The following was adapted from the Forest Products Laboratory’s Wood Handbook, Wood as an Engineering Material.
Decayed wood does not hold paint. Although this may be self-evident to some, it is one of the main tips researchers at the Forest Products Laboratory (FPL) have for contractors across the nation. Even in new construction, where new wood is expected to be free of decay, contractors can do several things to keep it that way.
If possible, paint all end grain surfaces with an oil-alkyd primer, such as the ends of siding and trim, brick molding, railings, balustrade, posts, beams, and edges of panel products.
When repainting, inspect wood for decay. Problematic areas include end grain of balustrade, brick molding, siding that butts against a roof, and the bottoms of posts on porches. Decay often occurs in the center of the wood, so the surface can appear sound; probe several areas with an ice pick to ensure the wood is sound. Replace boards having decay.
Decay and paint failure in a wood railing. Decayed wood does not hold paint.
Siding intersecting a sloping roof should have a gap (50mm) between the end grain of the siding and the roof shingles. Check for a finish on the end grain; if there is no finish, treat the end grain with a water-repellent preservative (WRP), prime, and top-coat. If there is already a coating on the end grain, keep it painted.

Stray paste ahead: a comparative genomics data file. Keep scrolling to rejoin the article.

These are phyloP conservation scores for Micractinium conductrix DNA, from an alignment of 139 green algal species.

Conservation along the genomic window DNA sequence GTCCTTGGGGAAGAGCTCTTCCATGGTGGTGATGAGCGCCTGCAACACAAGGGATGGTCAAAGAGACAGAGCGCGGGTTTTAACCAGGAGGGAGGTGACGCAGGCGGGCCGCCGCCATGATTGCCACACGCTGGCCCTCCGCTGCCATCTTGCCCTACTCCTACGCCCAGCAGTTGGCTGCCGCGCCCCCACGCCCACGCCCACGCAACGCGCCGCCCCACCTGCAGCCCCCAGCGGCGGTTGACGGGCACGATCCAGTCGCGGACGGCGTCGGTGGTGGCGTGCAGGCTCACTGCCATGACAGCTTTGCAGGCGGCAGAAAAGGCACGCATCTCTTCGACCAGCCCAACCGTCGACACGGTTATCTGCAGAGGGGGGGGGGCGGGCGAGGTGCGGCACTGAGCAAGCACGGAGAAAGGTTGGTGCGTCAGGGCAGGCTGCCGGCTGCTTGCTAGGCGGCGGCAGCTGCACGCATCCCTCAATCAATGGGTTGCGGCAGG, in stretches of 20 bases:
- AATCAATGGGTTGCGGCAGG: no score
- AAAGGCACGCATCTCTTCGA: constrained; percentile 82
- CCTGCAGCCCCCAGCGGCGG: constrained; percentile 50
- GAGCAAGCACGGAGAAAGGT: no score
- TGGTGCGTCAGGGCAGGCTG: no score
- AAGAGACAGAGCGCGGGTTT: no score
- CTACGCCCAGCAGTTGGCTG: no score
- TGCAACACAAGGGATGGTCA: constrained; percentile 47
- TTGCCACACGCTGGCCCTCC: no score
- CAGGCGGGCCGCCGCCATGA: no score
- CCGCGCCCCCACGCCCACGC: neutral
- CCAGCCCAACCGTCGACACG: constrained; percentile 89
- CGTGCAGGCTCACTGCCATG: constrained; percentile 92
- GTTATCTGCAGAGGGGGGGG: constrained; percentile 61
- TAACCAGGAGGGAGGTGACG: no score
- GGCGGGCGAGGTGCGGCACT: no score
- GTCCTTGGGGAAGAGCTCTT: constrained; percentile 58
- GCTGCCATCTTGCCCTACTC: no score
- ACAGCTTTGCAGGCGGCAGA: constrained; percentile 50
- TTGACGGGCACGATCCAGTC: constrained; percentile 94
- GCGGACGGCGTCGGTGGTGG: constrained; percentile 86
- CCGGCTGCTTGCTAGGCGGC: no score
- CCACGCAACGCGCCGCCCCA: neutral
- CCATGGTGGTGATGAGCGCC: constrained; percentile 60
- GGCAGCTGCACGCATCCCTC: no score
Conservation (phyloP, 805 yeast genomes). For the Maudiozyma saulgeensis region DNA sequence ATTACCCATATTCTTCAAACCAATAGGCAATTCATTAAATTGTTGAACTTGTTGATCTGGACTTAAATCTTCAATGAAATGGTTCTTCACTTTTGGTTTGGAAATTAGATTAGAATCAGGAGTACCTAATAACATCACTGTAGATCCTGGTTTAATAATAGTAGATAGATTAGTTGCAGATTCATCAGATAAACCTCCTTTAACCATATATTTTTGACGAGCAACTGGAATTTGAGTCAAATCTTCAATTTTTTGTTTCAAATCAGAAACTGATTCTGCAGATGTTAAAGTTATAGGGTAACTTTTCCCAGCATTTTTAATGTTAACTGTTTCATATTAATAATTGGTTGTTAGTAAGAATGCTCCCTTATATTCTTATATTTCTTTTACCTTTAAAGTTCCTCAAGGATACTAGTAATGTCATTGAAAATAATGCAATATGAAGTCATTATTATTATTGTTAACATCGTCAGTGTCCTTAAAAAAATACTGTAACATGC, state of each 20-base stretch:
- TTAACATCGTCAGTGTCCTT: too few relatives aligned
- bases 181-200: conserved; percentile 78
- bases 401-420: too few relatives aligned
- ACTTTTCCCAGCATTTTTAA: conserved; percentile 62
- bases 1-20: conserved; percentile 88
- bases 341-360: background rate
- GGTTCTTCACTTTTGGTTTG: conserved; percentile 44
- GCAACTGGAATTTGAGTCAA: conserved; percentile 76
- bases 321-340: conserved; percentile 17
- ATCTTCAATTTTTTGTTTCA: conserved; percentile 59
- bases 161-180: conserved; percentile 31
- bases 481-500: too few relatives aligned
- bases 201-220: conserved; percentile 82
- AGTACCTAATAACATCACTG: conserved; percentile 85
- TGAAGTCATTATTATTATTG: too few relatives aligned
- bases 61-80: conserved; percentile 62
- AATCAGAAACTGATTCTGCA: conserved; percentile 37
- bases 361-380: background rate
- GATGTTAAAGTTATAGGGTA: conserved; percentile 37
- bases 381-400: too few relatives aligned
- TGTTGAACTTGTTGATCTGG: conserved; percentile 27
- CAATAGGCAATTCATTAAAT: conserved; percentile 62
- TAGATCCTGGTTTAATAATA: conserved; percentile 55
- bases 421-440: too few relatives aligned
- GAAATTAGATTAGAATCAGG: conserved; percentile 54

End grain of siding that butts directly against roof shingles (not a recommended construction practice) is not accessible for painting, however you can try to wick WRP into the end grain from a wet brush.
Insects seldom cause problems with finishes. However, when repainting a structure, it’s a good idea to inspect it for termite tunnels and carpenter ants. A termite tunnel is a sure sign of infestation.
Presence of carpenter ants may indicate decay in the structure. Carpenter ants do not eat wood, but they often tunnel out decayed areas to build their nests. Note that woodpecker holes often indicate insect infestation, as woodpeckers will destroy the wood to get to the insects beneath.
For more information, please see chapter 16 of FPL’s Wood Handbook, Wood as an Engineering Material.